HIV-Associated Wasting Remains Prevalent Despite Antiretroviral Therapy

February 21, 2021
Kenneth Bender, PharmD, MA

HIV-associated wasting remains common complication despite treatment with antiretroviral therapy.

HIV-associated wasting (HIVAW) remains a common complication in spite of treatment with antiretroviral therapy (ART) and the associated increase in life span, according to a study presented across multiple Centers for Aids Research (CFAR) in the symposium, “HIV & Aging in the Era of ART and COVID-19”, held virtually February 8 and 9 by the Miami CFAR at the University of Miami Miller School of Medicine, Miami Florida.

“People living with HIV are now living longer and there remains a higher risk for age associated comorbidities, including HIV associated wasting, “ Javeed Siddiqui, MD, MPH, Chief Medical of Officer, TeleMed2U, Roseville, CA, said in presenting results from the study, “HIV-Associated Wasting Remains an Underappreciated Comorbidity in Persons Living with HIV in the Era of Modern ART.”

Siddiqui and colleagues conducted a retrospective study of patients with HIV from their medical and pharmacy claims submitted between July 2012 and September 2018, using the IBM Marketscan Research Database, derived from commercial. Medicare Supplemental and Medicaid data. Patients with malignancies and <6 months of enrollment pre-/post-HIV index date (first HIV-related claim) were excluded.

The investigators identified HIVAW through claims for weight loss-related diagnoses, or prescriptions for appetite stimulant/non-testosterone anabolic agents or enteral/parenteral nutrition post-HIV index. They stratified prevalence of HIVAW by whether or not ART was received and by age.

Over the 6-year study period, the overall HIVAW prevalence was 18.3% (n=7,804/42,587). Prevalence in those receiving ART was 17.9%, and 19.1% in those not taking ART.Prevalence was 21.% in those ≥45 years of age, and 15.2% in younger adults.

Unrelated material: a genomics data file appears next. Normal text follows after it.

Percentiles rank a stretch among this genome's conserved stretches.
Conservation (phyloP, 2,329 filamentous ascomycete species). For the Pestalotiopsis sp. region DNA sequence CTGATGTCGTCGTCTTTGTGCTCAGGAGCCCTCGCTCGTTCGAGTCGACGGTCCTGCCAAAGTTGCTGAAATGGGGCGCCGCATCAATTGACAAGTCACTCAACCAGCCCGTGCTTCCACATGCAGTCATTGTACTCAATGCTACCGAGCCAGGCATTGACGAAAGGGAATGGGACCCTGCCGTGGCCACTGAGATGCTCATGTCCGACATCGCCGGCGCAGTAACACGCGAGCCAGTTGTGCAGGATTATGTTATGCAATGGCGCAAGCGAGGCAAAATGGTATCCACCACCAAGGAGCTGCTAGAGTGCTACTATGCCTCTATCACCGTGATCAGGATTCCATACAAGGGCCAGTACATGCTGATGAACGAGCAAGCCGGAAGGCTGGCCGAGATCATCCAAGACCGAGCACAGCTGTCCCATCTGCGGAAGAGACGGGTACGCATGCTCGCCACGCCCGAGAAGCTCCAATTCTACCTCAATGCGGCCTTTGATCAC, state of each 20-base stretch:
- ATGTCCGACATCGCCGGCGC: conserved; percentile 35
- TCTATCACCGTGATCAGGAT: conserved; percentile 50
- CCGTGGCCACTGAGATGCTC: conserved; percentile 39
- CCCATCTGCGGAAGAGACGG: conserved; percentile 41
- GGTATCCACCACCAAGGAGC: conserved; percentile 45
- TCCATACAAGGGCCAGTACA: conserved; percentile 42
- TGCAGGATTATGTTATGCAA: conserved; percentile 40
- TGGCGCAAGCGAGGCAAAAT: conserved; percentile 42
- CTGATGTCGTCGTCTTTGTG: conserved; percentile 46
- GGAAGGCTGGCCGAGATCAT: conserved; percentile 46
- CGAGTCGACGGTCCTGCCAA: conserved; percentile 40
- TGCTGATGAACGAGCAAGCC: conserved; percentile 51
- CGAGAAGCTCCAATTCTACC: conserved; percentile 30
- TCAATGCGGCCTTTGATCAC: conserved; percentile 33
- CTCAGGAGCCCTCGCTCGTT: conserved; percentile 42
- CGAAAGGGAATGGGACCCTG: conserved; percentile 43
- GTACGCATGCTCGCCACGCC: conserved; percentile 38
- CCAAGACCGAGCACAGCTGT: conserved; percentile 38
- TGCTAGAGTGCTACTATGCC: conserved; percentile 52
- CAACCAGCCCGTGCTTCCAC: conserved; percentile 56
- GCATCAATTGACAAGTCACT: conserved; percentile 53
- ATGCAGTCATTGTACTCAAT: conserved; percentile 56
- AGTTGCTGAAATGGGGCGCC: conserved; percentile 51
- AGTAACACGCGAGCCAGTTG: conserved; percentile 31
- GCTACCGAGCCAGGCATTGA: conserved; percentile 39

The wasting syndrome was also more likely to occur among those with other comorbidities, often metabolic disorders (87.5% vs 69.4%).The Charlson Comorbidity Index mean (SD) measure was 3.6 (3.0) in HIVAW vs 2.0 (2.2) in persons living with HIV without associated wasting.Prevalence of HIVAW in persons with pulmonary comorbidity was 45.1% vs 25.2% in matched cohort without comorbidity.Other differences in prevalence were 28.4% in those with diabetes vs 20.4% without; 24.1% with renal comorbidity vs 11.0%; 21.2% with cerebrovascular comorbidity vs 8.9%; and 18.7% with heart failure vs 7.1% without.The investigators also found that the cohort with HIVAW had statistically significantly more opportunistic infections.

“Modern retroviral therapy does not have an impact on the prevalence of HIV associated wasting, and…greater than 1 in 6 people living with HIV and (receiving) medical care had evidence of HIVWA,” Siddiqui said.

“The evidence suggests a need for continuous assessment of people living with HIV for weight loss, and a need to better differentiate HIVAW by antiretroviral therapy status, comorbidities and paratype,” he indicated.

While the strengths of this study include the large population base, Siddiqui pointed out that the limitations of using claims data include a lack of randomization or control over data collection, and less reliability/accuracy than data gathered through randomized controlled trials.

In a statement from the study sponsor, EMD Serono, Siddiqui commented, “many physicians consider HIV-associated wasting no longer an existing comorbidity in the era of modern ART, but the evidence suggests otherwise and the continued need for ongoing assessments of people living with HIV for weight loss.”